Tag Archives: Deutsche Bundesbank

Opening Quotes: Give Them What They Want


But sometimes it really is laughable simplistic.
Cynics will continue to ask – legitimately – what happens when the drugs no longer work?
But its no consolation.
Markets will become ever more un-tradable in the process.

Bloomberg: ‘European Socks Gain On Stimulus Optimism’

“U.S. stocks gained yesterday after Reuters reported that central banks are prepared to coordinate action, if needed, to boost liquidity in financial markets. Reuters cited officials linked to the G-20 nations.

Spokesmen at the European Central BankBank of England, Bundesbank, Swiss National Bank and Bank of France declined to comment when contacted by Bloomberg News on the prospect of emergency coordinated action.”

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Opening Quotes: Two Tail Days

From the FT:

“The crisis is deteriorating at an ever-increasing pace,” said Mark Schofield, a senior strategist at Citigroup. “Investors are increasingly pricing in either of the two tail risks – full eurozone break-up or fiscal union.”


Its as simple and horrendously complicated  as that.

I find myself torn between wanting to believe Barroso’s ‘very big step <forward>’ is close …….

Whilst sensing we need another – genuinely traumatic – event to breakdown the final barricades of resistance.

Crisis fatigue is creeping across the screens.

Can the eternal ‘fudging’ last much longer?

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Opening Quotes: Job Done?

Austerity bites. Governments continue to fall.

And the ECB has ‘done its job.’

We’ll see.

Bundesbank President Jens Weidmann:

“We shouldn’t get so excited about bond yields rising for a limited period of time,” Weidmann said. “They also constitute an incentive to reform, to embark on consolidation.”

The ECB, which has pumped more than 1 trillion euros ($1.3 trillion) into the banking sector since December in a bid to avert a credit crunch, has “done its job,” Weidmann said. Weidmann added that governments must now press on with budget cuts and structural reforms to encourage economic growth.

“It’s important to get the message to governments, ‘this is your job now,’” Weidmann said.



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“One of the consequences of the ECB’s crisis measures is that the Bundesbank has become an increasingly significant “creditor” to the “debtor” central banks of Italy, Greece, Spain, and other poorer European countries. Before the crisis began, these “peripheral” nations accounted for one-sixth of ECB borrowing; now, they account for two-thirds.”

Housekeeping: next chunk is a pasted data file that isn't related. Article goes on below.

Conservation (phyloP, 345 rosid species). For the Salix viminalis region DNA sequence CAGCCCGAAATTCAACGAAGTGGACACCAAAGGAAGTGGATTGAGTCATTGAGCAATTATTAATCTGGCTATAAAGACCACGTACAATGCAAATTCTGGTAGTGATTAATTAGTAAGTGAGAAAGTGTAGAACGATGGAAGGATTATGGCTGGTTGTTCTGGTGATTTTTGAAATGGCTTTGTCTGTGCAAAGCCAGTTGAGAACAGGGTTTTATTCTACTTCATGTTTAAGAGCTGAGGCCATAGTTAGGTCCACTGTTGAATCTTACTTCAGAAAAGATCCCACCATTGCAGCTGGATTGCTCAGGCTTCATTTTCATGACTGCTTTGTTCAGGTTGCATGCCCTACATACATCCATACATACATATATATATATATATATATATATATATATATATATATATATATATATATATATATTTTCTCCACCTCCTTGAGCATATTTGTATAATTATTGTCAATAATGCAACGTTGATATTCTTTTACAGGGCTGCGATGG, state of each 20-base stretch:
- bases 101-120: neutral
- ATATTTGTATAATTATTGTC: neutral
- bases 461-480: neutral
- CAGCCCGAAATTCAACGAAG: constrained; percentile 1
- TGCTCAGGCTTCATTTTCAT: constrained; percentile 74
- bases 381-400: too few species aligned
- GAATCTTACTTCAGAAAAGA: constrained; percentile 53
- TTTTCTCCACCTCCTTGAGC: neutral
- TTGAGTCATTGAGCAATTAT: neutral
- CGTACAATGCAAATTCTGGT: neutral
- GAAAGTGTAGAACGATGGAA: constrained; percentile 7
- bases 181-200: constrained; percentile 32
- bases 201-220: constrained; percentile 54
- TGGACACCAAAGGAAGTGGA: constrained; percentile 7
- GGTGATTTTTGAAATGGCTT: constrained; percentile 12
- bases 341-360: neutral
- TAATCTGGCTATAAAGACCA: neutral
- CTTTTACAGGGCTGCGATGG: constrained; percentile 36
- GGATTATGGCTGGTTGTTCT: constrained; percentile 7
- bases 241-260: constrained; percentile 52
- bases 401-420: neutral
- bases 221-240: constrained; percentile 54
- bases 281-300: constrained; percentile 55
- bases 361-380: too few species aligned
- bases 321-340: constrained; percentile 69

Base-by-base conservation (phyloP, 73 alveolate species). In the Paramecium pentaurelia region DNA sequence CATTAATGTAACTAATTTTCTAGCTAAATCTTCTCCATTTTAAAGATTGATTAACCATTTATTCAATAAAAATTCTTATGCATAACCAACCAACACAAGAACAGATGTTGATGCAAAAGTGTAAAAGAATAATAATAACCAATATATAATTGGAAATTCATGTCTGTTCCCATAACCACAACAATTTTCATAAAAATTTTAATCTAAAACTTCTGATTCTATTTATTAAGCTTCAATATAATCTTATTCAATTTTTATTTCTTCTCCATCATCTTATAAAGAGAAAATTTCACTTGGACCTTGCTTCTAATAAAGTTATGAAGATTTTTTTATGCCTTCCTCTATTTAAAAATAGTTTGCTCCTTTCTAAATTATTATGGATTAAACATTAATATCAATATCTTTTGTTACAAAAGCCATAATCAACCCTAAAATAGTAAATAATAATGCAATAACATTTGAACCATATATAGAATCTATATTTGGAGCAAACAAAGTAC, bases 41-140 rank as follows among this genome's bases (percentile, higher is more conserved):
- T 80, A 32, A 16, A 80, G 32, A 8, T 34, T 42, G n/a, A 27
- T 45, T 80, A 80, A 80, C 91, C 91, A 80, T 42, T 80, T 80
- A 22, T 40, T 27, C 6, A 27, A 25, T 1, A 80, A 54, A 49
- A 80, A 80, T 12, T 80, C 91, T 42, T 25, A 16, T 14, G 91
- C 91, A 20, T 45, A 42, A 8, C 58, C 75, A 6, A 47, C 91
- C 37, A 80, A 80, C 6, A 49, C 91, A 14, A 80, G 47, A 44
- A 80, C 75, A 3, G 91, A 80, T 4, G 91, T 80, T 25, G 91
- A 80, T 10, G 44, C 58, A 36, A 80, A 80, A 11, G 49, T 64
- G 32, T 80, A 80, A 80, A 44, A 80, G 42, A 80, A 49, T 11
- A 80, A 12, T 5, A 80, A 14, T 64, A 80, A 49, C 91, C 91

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Full Moons & Bad Moods

Jürgen Stark, who resigned last year from the European Central Bank’s executive board, told Thursday’s Frankfurter Allgemeine Zeitung that the quality of the ECB’s balance sheet was “shocking”. Mr Stark is a former Bundesbank vice-president.

“The balance sheet of the ECB is not only of gigantic dimensions, it is also of shocking quality,” the FAZ quoted Mr Stark as saying.

Shocking!! I say shocking!!
Never saw the like in the old Bundesbank days.
Add in 2+% inflation forecasts ….. could be a tetchy old ECB meeting today.
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Opening Quotes

Target 2? Get used to it.

More precisely:

 FT: ‘Southern discomfort fuels German unease’

“Perhaps above all, Mr Weidmann’s complaints to Mr Draghi are borne of fears that the ECB’s “non-standard” measures to fight the crisis – such as this week’s longer-term refinancing operation, facilitated by the looser collateral standards – may not be the “game changers” greeted by the markets but crutches for eurozone banks and political leaders to avoid tough decisions.”

“The Bundesbank agrees that central banks are meant to provide banks with liquidity. But it worries that the ECB is straying beyond being a lender of last resort into a long-term prop for failing banks – without appropriate security for the increasing risks it is taking.”

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Political Risk On

Irrespective of the longer-term implications of the recent interventions of Draghi’s ECB, the Bundesbank’s now very public objections to the ‘looser collateral requirements’ of LTRO2 raises all sorts of uncomfortable questions.

How will this play in Germany? Have the Bundesbank drawn a big red line? Will a ‘democratic ECB’ fracture along the  ‘AAA’ and the rest fault lines? Will national central banks continue to assume more of the (credit risk) burden?

The last thing Europe needs is division in its one truly credible institution. But national politics – dare I say national interests – are front and centre where-ever one looks.

In this context, but from a very different perspective, Richard Beinstein writes ‘Why the ‘risk-on’ rally will not last’ in today’s FT. To quote:

‘During credit bubbles, overcapacity builds on bank balance sheets. When credit bubbles deflate, bloated bank balance sheets are no longer a productive use of assets, and they inevitably contract. The only uncertainties are the means and the speed of balance sheet contraction. Economic history shows that the faster bubble-produced overcapacity is reduced, the quicker economies rebound. Economists, therefore, generally prefer speed in capacity rationalisation because they want assets to be used more efficiently. Politicians abhor such speed because it often means job losses and weak voter confidence.’

As an Irishman – and we continue to suffer the NAMA-esque drag of bank de-leveraging – I can tell you this is painfully true. And despite the delicious irony of ‘democracy at the ECB’ – when its been treated with much distaste elsewhere in Europe – beware the politics self-interest.

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